Floor joist span question

I have a room, roughly 5 metre x 5 metre square. The floor is 5m by 4m as it falls short of one wall as there is (potential for) access to a basement.
There are only 2 joists, one at the edge of the floor and one approx 1.5m in from this. These joist are 6x3 inch The floor is quite solid, except for near the edge as this joist is quite rotten. The floorboards are full length and about 2 inch thick.
So I could just replace the rotten joist, this would leave me with a nice solid floor, especially as I am putting some stairs in to the currently inaccessilble basement so could implement some sort of upright support.
Would you add extra joists?
And/or... There is only just enough height so if I could replace both joists with more numerous but smaller joists it would be of benefit.
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On Thursday, March 6, 2014 8:47:52 PM UTC, R D S wrote:

If its good & solid, no need for more support. Wood is springy. 2" boards will provide a fair bit of structural strength.
NT
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On 06/03/2014 23:11, snipped-for-privacy@care2.com wrote:

Agreed. If you do decide to rebuild the floor, use 7 x 2 joists and 1" floorboards. That way, the floor level and headroom will remain the same. *Don't* use less tall joists - they have very little bending stiffness.
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On 07/03/14 12:42, Roger Mills wrote:

IIRC deflection goes up as the width times the depth over the sqaure of the span.
But its a long time ago and I cant remember the exact answer.
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On 07/03/2014 12:47, The Natural Philosopher wrote:

Yes, I forget the gory details - but I'm pretty sure that the bending stiffness of a beam depends on the Area Moment of Inertia about the appropriate axis, *not* the cross-sectional area. So a 10 x 1 would be a lot stiffer than an equivalent 5 x 2 even though the material content is the same. Someone will be along with a definitive answer, but I think that the formula involves the second or third power of the height, but only the first power of the thickness.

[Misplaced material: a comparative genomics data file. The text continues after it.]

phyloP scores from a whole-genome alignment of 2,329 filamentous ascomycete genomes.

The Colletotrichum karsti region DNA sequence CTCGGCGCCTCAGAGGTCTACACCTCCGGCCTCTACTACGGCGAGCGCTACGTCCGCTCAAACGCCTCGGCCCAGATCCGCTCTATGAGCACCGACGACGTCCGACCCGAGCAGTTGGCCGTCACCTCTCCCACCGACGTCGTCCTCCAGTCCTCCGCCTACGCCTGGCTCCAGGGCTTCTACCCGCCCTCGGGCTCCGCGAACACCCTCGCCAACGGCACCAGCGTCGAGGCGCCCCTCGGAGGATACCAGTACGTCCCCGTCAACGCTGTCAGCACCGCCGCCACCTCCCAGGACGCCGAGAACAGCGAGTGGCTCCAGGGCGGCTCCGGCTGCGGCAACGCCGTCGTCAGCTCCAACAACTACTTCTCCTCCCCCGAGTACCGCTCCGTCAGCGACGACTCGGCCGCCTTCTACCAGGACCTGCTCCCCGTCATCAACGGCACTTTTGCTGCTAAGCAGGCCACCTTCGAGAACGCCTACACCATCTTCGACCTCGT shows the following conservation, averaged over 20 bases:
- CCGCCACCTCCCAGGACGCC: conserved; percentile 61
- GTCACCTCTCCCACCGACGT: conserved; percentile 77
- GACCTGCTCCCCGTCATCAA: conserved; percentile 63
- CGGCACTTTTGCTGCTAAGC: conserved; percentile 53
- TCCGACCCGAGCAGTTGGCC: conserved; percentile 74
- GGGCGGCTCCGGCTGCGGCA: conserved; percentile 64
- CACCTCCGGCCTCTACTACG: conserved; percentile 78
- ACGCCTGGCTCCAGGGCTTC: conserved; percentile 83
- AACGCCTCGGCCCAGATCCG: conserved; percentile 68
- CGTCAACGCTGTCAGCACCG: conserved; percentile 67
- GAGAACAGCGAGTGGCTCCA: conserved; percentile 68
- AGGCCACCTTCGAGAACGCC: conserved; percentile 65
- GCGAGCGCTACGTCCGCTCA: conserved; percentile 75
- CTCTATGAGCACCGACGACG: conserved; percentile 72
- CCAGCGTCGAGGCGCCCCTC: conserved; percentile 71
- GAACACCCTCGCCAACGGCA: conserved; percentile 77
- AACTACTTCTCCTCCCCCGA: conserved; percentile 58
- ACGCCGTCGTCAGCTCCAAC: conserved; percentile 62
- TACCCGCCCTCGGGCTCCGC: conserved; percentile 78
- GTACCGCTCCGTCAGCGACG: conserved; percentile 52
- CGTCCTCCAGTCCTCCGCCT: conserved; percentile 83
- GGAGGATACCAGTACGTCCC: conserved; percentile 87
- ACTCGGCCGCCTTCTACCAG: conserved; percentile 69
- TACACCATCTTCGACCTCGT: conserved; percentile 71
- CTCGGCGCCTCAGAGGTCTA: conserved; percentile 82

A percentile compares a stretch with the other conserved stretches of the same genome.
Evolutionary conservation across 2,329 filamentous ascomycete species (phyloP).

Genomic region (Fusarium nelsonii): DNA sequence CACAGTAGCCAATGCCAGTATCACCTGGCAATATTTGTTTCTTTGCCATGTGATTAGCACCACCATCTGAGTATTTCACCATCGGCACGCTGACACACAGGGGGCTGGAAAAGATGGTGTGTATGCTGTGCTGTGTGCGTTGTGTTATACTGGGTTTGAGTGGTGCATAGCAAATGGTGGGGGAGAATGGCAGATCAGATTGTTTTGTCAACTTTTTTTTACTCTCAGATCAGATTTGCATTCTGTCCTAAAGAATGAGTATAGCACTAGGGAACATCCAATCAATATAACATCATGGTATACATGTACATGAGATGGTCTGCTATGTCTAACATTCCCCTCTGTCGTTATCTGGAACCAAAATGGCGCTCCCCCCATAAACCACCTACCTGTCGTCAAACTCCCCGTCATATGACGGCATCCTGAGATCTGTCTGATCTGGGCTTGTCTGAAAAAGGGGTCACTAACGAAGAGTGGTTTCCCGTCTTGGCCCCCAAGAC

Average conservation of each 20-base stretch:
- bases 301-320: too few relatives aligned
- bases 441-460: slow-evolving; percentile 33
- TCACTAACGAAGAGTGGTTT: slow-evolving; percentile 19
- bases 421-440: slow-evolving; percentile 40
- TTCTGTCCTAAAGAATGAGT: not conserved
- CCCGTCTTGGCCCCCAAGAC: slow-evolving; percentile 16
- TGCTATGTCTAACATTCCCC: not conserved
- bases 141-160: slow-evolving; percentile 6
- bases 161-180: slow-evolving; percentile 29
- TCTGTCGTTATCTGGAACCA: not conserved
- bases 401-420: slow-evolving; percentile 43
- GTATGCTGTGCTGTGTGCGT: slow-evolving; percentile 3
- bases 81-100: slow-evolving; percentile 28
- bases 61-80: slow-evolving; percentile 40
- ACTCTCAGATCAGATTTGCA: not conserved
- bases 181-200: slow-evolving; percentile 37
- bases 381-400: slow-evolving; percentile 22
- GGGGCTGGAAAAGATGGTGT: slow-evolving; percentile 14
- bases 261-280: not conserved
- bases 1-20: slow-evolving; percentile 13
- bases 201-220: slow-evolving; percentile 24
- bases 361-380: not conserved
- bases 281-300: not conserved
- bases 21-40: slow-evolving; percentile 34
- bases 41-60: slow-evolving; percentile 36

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On 07/03/14 14:03, Roger Mills wrote:

yes...I could work it out from scratch but I cant be arsed.
Mm. deflection translates to expansion contraction at the top and bottom of the beam, and the amount of that will increase as the depth, likewise the actual FORCE will decrease, so it looks like the square of the depth times the width..
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On Friday, 7 March 2014 14:59:13 UTC, The Natural Philosopher wrote:




It's moment you care about, not force, so it's the cube.
The force itself is counteracted by shear stress (and a 10x1 is exactly as strong as a 5x2 in that regard),. There is also a moment (because the force acts some distance away from a support). The moment is counteracted by a d eflection which sets up opposing tensile and compressive forces.
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On Friday, 7 March 2014 14:03:00 UTC, Roger Mills wrote:

3rd power of height, 1st of thickness.
A 10x1 is 4x stiffer than a 5x2.
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wrote:

I should imagine using 10 x 1 inch joists would require the fitting of anti-flutter boards to stabilise them against twisting forces. Is this always true or does the nailing on of plasterboard on the underside fulfil this purpose?
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wrote: